Home Depot latest chain investigating possible breach; Target, DQ make changes


The latest investigation of a customer data breach in the retail world could be even bigger than the one that hit Target last year.

Cybersecurity journalist Brian Krebs, who first reported on Target's breach, now says there's evidence Home Depot stores may have been hit by the same hackers.

Krebs reports Home Depot confirmed Tuesday the company is working with banks and law enforcement on an investigation into whether the payment card information of customers was compromised. The retailer's statement said in part:

"If we confirm that a breach has a occurred, we will make sure customers are notified immediately. Right now, for security reasons, it would be inappropriate for us to speculate further – but we will provide further information as soon as possible.”

Minneapolis-based Target is coping with the financial fallout of the breach that compromised debit and credit card numbers of 40 million customers last November and December.

Krebs says his report about Home Depot is based on "a massive new batch" of stolen credit and debit card numbers that were being sold Tuesday on underground websites used by cybercriminals. He says evidence suggests a Home Depot breach may have been going on for months.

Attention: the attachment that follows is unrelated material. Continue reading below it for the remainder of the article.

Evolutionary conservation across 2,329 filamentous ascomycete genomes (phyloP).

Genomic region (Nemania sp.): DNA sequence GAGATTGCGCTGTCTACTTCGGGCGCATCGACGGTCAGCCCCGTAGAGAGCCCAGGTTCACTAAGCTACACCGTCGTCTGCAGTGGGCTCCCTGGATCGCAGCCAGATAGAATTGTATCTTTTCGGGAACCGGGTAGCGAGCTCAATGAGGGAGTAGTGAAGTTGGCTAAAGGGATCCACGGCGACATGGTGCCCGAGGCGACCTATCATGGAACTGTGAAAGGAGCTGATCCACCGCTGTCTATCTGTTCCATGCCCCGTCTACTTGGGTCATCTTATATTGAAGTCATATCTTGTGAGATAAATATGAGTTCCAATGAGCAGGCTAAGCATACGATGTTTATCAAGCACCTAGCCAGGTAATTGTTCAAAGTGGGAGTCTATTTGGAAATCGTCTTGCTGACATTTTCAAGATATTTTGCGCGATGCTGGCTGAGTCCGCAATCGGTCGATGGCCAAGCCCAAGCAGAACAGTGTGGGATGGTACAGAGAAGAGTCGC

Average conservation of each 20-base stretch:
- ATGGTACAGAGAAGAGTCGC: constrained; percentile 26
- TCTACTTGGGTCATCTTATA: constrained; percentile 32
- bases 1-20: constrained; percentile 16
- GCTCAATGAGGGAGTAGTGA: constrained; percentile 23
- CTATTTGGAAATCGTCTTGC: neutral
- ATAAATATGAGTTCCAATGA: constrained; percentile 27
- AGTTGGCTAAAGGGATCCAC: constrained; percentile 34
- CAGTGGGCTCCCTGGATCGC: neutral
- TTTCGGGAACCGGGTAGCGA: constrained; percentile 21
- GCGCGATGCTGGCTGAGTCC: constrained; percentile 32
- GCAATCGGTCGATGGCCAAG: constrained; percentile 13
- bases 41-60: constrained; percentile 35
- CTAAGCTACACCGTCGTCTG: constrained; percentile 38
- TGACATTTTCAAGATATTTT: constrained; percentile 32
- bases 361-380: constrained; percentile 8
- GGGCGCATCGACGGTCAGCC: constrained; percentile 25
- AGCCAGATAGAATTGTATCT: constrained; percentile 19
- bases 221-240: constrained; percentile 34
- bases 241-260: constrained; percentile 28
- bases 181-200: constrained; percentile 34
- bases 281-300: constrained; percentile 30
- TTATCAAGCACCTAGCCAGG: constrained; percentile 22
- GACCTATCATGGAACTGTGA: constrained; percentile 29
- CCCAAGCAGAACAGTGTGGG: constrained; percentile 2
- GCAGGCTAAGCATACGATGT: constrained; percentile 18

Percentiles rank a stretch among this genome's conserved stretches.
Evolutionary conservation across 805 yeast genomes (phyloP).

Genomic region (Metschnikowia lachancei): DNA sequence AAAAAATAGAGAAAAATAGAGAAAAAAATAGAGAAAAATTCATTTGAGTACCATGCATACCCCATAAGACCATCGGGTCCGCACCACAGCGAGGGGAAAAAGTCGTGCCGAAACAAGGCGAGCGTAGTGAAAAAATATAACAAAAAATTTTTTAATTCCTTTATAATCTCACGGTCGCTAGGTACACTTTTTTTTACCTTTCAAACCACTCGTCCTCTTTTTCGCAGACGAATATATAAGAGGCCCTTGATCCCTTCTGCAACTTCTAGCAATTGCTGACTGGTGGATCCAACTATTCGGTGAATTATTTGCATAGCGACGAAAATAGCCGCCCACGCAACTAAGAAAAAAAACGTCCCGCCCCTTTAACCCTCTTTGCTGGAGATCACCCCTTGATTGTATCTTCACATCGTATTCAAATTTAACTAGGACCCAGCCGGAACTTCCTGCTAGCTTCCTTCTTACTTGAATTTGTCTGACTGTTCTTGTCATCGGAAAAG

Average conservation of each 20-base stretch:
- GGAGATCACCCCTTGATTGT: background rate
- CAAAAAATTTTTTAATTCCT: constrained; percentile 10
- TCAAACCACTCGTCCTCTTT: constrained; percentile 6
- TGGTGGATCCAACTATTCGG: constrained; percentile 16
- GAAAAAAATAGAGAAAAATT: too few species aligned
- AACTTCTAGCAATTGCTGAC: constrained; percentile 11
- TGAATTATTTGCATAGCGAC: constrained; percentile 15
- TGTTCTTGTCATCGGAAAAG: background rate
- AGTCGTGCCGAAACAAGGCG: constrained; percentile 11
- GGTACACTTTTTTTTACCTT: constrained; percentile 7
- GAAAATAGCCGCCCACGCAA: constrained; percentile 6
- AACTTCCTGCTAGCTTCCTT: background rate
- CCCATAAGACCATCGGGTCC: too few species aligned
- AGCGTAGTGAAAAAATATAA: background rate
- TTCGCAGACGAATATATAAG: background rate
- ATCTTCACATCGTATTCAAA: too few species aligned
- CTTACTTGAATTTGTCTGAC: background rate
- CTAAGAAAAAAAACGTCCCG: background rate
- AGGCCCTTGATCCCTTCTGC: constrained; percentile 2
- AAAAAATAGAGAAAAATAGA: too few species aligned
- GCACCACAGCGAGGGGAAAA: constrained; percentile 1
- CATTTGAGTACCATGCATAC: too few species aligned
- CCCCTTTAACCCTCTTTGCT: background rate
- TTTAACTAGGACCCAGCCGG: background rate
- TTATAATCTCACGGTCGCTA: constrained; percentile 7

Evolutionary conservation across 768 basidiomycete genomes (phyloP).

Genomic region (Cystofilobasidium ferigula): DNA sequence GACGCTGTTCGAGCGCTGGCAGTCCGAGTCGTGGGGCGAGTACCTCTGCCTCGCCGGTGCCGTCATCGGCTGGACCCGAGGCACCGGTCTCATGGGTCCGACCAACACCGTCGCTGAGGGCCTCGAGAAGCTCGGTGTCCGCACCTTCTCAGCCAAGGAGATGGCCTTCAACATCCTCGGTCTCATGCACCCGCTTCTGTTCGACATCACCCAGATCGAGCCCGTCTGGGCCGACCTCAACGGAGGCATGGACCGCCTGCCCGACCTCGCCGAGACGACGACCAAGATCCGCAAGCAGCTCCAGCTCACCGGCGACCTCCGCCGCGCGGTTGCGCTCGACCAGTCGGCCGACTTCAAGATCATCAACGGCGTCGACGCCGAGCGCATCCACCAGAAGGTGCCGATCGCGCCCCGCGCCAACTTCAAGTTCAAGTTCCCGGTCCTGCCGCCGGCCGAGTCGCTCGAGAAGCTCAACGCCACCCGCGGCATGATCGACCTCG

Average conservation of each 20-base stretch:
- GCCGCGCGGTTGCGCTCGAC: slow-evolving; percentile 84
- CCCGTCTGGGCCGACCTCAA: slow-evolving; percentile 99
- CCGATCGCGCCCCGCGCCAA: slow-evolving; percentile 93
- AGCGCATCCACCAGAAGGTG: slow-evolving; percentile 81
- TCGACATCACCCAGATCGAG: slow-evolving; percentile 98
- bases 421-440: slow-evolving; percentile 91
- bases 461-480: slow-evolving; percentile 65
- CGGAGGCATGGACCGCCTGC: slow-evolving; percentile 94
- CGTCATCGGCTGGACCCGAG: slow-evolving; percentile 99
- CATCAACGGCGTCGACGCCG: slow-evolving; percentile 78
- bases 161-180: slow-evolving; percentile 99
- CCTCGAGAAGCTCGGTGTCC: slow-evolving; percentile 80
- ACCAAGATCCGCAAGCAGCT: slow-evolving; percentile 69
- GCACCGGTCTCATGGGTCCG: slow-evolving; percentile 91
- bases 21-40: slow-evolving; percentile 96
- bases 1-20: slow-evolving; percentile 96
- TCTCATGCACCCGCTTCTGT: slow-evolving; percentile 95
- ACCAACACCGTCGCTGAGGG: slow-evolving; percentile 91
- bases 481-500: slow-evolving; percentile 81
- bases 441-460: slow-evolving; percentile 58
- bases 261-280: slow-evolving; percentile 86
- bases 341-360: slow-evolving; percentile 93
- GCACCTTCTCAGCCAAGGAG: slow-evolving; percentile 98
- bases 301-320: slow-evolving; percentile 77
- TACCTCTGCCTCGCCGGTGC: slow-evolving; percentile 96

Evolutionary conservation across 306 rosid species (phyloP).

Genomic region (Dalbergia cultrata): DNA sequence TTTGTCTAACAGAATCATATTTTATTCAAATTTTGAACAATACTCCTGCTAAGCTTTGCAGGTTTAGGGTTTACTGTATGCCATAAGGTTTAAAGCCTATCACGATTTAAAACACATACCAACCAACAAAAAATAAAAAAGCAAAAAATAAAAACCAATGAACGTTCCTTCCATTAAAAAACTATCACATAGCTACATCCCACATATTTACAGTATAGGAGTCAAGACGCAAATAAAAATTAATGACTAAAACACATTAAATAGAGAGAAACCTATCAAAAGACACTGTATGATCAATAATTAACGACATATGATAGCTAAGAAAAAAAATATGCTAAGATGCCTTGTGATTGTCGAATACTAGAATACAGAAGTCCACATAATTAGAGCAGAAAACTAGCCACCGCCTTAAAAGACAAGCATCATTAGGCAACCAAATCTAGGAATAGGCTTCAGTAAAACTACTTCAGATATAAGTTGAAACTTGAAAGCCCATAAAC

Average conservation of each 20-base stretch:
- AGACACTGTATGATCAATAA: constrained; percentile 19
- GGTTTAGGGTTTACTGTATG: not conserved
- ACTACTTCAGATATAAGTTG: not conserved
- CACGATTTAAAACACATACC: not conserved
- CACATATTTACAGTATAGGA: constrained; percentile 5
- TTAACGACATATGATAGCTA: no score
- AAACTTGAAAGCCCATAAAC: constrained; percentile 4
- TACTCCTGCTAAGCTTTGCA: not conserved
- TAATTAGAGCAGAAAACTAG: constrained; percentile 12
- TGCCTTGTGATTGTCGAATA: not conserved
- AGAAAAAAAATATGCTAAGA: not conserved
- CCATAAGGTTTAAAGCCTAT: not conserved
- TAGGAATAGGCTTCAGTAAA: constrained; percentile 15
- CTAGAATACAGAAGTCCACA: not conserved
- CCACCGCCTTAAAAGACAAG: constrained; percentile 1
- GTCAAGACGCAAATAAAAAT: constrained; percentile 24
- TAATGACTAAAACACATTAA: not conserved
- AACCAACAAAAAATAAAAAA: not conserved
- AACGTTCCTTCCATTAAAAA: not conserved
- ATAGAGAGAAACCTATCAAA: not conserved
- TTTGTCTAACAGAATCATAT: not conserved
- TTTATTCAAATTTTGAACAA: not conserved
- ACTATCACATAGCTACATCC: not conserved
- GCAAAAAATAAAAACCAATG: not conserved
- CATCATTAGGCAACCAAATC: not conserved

The Associated Press reports Target is accelerating its $100 million plan to update security by changing its credit card technology to a chip-based system in all of its nearly 1,800 stores.

The Department of Homeland Security estimated last month that the malicious software known as Backoff may have infected the point of sale systems of more than 1,000 American businesses, many of which may not be aware of it.

SuperValu, the Eden Prairie-based parent company of supermarket chain Cub Foods, announced this summer it is looking into a possible breach that may have occurred during June and July.

Meanwhile, the Pioneer Press reports Dairy Queen, another Twin Cities-based company looking into a possible breach, says some of its locations are adopting "low risk methods" of processing payment cards, while others are accepting cash only.

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